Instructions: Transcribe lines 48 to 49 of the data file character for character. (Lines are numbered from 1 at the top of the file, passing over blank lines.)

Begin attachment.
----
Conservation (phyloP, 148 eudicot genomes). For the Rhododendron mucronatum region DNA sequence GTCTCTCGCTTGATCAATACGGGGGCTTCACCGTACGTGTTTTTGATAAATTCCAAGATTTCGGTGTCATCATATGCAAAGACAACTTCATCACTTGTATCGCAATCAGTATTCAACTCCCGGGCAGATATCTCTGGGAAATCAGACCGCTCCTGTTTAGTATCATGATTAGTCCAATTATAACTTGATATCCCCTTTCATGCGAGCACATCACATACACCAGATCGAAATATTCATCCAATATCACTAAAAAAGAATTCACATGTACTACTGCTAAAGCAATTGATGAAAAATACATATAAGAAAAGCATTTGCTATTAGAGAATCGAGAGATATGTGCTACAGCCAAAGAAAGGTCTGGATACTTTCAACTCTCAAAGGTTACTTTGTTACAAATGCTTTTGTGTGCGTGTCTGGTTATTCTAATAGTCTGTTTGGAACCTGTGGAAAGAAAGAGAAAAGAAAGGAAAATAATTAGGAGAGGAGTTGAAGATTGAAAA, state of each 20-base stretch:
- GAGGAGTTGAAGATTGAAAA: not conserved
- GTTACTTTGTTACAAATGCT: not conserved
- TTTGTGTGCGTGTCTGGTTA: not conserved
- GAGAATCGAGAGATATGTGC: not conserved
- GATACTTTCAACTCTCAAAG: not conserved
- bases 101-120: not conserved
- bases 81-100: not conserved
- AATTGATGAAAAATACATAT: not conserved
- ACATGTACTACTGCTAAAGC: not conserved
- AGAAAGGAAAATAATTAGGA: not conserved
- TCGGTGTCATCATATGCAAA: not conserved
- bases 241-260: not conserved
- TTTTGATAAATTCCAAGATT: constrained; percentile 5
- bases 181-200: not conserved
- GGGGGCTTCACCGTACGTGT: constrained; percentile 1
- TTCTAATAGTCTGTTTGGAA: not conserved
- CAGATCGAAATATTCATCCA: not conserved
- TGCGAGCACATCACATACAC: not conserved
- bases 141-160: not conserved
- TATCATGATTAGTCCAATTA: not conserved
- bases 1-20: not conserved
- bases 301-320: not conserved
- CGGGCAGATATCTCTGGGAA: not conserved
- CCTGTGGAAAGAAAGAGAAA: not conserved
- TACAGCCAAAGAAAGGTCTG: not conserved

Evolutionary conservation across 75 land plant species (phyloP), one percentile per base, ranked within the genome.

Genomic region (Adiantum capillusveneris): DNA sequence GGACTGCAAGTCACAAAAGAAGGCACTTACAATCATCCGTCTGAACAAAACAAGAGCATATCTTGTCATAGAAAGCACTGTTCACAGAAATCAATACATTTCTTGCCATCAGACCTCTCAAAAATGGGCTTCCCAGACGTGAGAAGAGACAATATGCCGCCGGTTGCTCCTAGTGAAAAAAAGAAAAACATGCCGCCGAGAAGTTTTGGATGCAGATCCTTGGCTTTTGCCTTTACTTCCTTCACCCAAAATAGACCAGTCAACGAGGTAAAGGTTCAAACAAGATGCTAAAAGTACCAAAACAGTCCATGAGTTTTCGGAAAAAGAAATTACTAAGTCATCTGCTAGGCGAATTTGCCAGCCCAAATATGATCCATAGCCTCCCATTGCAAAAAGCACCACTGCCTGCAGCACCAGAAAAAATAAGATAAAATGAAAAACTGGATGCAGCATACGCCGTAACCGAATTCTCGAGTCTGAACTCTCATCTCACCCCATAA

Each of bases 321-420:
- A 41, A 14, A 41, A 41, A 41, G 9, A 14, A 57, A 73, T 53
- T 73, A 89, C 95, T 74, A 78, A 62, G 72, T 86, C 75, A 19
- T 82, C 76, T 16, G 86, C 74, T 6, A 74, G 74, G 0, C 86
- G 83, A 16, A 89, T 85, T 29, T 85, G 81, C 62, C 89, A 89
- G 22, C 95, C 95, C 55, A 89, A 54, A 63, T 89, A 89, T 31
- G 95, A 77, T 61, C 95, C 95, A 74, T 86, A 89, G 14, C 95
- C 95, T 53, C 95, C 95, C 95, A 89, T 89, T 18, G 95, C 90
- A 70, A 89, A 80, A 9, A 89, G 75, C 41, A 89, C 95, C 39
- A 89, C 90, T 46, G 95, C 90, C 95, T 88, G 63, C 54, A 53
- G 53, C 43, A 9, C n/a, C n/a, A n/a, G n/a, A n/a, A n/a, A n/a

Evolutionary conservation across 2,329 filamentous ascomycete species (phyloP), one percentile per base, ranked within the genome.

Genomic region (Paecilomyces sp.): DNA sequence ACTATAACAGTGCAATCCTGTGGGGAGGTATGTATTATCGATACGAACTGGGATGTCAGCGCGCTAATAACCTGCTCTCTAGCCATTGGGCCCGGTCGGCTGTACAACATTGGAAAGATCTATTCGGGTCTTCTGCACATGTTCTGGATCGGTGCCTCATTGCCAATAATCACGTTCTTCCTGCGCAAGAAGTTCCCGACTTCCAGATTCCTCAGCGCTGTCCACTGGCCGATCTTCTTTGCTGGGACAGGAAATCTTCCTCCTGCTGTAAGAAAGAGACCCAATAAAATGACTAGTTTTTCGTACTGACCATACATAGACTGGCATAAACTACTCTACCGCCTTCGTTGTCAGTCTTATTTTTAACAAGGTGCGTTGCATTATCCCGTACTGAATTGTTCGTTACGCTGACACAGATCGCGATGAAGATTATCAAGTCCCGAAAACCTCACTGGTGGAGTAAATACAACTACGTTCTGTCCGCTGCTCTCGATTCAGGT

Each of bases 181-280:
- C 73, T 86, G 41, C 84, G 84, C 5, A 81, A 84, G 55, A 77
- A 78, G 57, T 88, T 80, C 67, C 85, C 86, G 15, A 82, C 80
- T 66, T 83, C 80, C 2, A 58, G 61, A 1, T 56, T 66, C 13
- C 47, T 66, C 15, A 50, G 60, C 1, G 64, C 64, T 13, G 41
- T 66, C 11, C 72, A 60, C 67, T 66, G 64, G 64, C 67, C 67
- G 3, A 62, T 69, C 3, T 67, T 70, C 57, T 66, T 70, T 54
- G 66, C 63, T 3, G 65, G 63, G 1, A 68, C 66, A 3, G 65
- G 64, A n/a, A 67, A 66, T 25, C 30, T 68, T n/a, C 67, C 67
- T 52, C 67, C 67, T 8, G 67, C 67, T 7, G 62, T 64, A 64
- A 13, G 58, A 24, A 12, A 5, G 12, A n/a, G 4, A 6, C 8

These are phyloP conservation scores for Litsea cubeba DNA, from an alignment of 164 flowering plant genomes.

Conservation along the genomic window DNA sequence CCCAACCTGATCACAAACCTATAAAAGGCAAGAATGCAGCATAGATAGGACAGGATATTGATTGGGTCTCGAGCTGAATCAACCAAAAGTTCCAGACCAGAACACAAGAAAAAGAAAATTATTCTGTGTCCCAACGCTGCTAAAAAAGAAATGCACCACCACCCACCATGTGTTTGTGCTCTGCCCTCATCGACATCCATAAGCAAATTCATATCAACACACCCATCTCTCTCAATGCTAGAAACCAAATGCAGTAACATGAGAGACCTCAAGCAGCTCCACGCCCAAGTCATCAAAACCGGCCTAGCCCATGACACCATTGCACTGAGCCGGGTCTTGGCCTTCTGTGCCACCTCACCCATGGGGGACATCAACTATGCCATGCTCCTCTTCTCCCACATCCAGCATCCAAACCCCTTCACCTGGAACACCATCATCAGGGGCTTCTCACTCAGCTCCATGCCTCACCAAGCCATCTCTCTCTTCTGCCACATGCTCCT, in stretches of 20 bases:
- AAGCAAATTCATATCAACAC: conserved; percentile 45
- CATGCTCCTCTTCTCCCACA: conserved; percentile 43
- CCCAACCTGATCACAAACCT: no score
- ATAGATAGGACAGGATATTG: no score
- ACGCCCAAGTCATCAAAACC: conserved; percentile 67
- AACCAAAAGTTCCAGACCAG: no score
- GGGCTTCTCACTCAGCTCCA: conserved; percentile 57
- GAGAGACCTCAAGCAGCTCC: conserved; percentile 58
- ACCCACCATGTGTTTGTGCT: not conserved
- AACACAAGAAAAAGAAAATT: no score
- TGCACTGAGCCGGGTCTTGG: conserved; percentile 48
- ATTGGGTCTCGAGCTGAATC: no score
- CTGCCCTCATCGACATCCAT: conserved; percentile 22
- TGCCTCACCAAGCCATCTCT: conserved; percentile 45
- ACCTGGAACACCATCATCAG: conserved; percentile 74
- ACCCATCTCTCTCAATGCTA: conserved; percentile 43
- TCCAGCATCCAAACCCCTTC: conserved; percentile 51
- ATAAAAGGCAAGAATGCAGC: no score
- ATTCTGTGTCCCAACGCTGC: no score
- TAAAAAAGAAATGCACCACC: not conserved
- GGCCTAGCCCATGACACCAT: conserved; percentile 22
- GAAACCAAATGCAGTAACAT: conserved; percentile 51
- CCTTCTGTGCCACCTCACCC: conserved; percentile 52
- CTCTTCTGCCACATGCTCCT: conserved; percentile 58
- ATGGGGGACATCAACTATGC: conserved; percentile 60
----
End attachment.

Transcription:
- G 3, A 62, T 69, C 3, T 67, T 70, C 57, T 66, T 70, T 54
- G 66, C 63, T 3, G 65, G 63, G 1, A 68, C 66, A 3, G 65